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Editorial: Short takes on big-hearted activist, a lousy dad and a silly school board

Editorial: Short takes on big-hearted activist, a lousy dad and a silly school board

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Loathsome landlord

A St. Louis County judge this week ruled against an apartment complex that sued a woman and her nonprofit because she had circulated flyers letting the tenants know about rental assistance and other services available to them. The apartment complex will have to pay the woman’s legal bills, which is a small fraction of the punishment it deserves for such a Dickensian stunt.

As the Post-Dispatch’s Taylor Tiamoyo Harris reported Wednesday, Shana Poole-Jones, founder of the nonprofit Keep Pushing Inc., passed out flyers with information about rental assistance for people facing eviction. The management at Norwood-Redfield Apartment Complex in Norwood Court didn’t take kindly to that kind gesture and sued Poole-Jones for trespassing, interference with a contract and other allegations.

Associate Circuit Judge Virginia Lay ruled that merely “handing out two flyers informing tenants of the existence of a governmental program, which provides rental assistance beneficial to Plaintiff, cannot constitute harm to Plaintiff.” Unless, of course, the plaintiff’s business model depends on tenants not getting that kind of help.

Pennies from hellA Virginia father making his final child-support payment to his estranged 18-year-old daughter dumped 80,000 pennies on her lawn. She and others turned that spiteful stunt to the good, gathering up the $800 and donating it to a domestic abuse shelter.

As reported in The Washington Post, Avery Sanford was within days of graduating high school when her father emptied the trailer of pennies. “My mom came out and was like, ‘What are you dumping in my yard?’” she told a local TV station. “She didn’t know who it was until he shouted, ‘It’s your final child support payment.’”

After picking up the pennies with the help of some friends, Sanford donated the money to Safe Harbor Shelter, a Richmond domestic-abuse organization. The story inspired others to give more than $5,000 to the shelter as well.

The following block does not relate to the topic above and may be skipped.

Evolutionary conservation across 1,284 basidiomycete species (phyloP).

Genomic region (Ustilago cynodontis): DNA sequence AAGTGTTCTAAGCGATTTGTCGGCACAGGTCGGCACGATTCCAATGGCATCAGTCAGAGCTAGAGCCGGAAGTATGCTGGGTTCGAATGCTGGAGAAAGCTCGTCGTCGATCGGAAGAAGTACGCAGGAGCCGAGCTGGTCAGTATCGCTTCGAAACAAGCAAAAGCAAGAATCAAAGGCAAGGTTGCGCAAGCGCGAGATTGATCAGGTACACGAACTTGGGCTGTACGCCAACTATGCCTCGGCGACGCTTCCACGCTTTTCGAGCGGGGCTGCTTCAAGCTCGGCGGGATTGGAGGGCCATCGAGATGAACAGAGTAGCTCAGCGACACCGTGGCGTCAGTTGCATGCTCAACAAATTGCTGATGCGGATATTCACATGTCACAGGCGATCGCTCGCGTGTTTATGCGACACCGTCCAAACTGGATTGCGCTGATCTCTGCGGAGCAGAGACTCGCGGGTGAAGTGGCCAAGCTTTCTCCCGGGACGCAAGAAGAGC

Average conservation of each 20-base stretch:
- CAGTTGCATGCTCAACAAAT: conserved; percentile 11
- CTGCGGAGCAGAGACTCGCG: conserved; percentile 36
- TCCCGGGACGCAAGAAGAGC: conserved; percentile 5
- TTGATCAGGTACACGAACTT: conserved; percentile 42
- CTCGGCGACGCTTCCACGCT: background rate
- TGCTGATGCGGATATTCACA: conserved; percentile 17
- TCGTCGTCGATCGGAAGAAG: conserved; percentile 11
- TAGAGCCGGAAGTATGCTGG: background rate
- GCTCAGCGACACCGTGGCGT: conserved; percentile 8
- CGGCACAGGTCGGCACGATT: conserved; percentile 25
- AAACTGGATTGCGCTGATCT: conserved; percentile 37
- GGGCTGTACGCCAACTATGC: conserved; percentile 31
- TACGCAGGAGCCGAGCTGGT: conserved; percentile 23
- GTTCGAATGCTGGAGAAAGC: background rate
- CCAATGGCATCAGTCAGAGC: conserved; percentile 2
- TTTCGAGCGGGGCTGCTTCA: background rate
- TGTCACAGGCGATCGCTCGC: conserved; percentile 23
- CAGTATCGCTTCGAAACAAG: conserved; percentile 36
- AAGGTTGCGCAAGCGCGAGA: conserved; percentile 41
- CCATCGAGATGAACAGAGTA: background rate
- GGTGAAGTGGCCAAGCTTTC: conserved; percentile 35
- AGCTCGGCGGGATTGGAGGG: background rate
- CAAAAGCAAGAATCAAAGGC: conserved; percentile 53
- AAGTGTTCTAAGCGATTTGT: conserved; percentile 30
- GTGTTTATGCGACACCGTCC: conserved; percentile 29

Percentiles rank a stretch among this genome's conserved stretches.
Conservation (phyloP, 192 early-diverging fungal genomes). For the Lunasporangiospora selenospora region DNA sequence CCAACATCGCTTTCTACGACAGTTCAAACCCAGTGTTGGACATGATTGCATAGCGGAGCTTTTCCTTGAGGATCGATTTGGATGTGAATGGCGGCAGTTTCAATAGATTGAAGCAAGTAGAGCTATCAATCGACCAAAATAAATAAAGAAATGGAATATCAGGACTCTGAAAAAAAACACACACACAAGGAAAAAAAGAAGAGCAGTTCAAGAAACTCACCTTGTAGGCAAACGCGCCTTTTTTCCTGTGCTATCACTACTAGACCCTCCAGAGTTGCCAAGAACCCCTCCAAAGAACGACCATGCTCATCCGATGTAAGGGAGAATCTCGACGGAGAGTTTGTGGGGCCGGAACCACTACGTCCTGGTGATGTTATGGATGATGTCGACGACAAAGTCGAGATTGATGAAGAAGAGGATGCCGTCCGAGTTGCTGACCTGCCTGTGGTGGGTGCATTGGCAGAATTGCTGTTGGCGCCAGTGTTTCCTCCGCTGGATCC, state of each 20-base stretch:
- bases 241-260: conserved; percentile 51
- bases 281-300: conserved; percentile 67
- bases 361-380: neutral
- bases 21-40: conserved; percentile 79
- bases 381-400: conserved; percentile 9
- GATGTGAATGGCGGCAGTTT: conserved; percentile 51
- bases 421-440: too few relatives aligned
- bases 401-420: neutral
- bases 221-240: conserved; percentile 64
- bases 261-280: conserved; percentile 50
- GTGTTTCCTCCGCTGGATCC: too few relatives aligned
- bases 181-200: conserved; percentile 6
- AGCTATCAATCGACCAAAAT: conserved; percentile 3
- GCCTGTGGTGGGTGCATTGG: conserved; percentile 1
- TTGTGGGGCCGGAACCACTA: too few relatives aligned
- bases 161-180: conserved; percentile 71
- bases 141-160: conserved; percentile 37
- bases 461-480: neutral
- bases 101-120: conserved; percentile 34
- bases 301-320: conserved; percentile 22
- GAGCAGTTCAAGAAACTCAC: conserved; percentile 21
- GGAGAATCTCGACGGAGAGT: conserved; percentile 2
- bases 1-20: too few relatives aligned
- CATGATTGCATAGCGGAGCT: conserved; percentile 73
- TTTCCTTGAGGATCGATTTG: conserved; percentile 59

“They were able to turn such a negative experience, and what her daughter witnessed, into a positive,” Safe Harbor Executive Director Cathy Easter told the newspaper. “They found a way to turn this around and not feel devastated about it.”

Strong medicineA federal court in Texas dismissed a lawsuit by 117 hospital employees who challenged their employer, Houston Methodist Hospital, for its COVID-19 vaccine requirement. It appears the judge cares more about patients and the safety of the community than some of the hospital staff do.

In an unusually forceful ruling, Judge Lynn Hughes said the plaintiffs had no case. He wrote that the public interest in “caring for patients during a pandemic far outweighs protecting the vaccination preferences” of the employees, and that the staff were “jeopardizing their own health and that of others.”

“This is not coercion,” Hughes wrote. “Methodist is trying to do their business of saving lives without giving them the COVID-19 virus. It is a choice made to keep staff, patients, and their families safer.”

The employees had argued that the available vaccines are “experimental and dangerous” — a claim, Hughes noted, for which they provided no evidence. He chided as “reprehensible” the plaintiffs’ comparison of the vaccine mandate to forced experimentation by the Nazis against Jewish people during the Holocaust.

Modern-day JonahCommercial lobster fisherman Michael Packard told a story right out of the Bible: He found himself in the belly of a humpback whale.

After being swallowed while diving for lobster, Packard thought he had been swallowed by a great white shark, but he didn’t feel any teeth and had no obvious wounds. He quickly realized that he had been swallowed by a whale. Packard could tell that the whale wasn’t comfortable either. He estimates he was in the whale for 30 to 40 seconds before the whale surfaced and spit him out.

“I saw light, and he started throwing his head side to side, and the next thing I knew I was outside” in the water, Packard told the Cape Cod Times. “I thought I was going to be a part of the food chain.”

Packard was taken to a local hospital and released after sustaining only soft tissue injuries. Packard said he would return to diving as soon as he was healed. How’s that for resilience?

Ferris Bueller would be proudA New Jersey board of education has taken political correctness to a whole new level. It all started over a disagreement after the board changed the name of the Columbus Day holiday to Indigenous People’s Day for the Randolph Township School District. Instead of addressing the debate, the Randolph Township School Board voted unanimously to strip the names of all holidays off their school calendar.

Holidays such as Thanksgiving, Martin Luther King Jr. Day, and Jewish holidays of Rosh Hashanah and Yom Kippur will simply be labeled “day off.”

The school board members made the move in an effort to not offend anyone who feels slighted. School board member, Dorene Roche said: “If we don’t have anything on the calendar, we don’t have to have anyone be hurt feelings or anything like that.”

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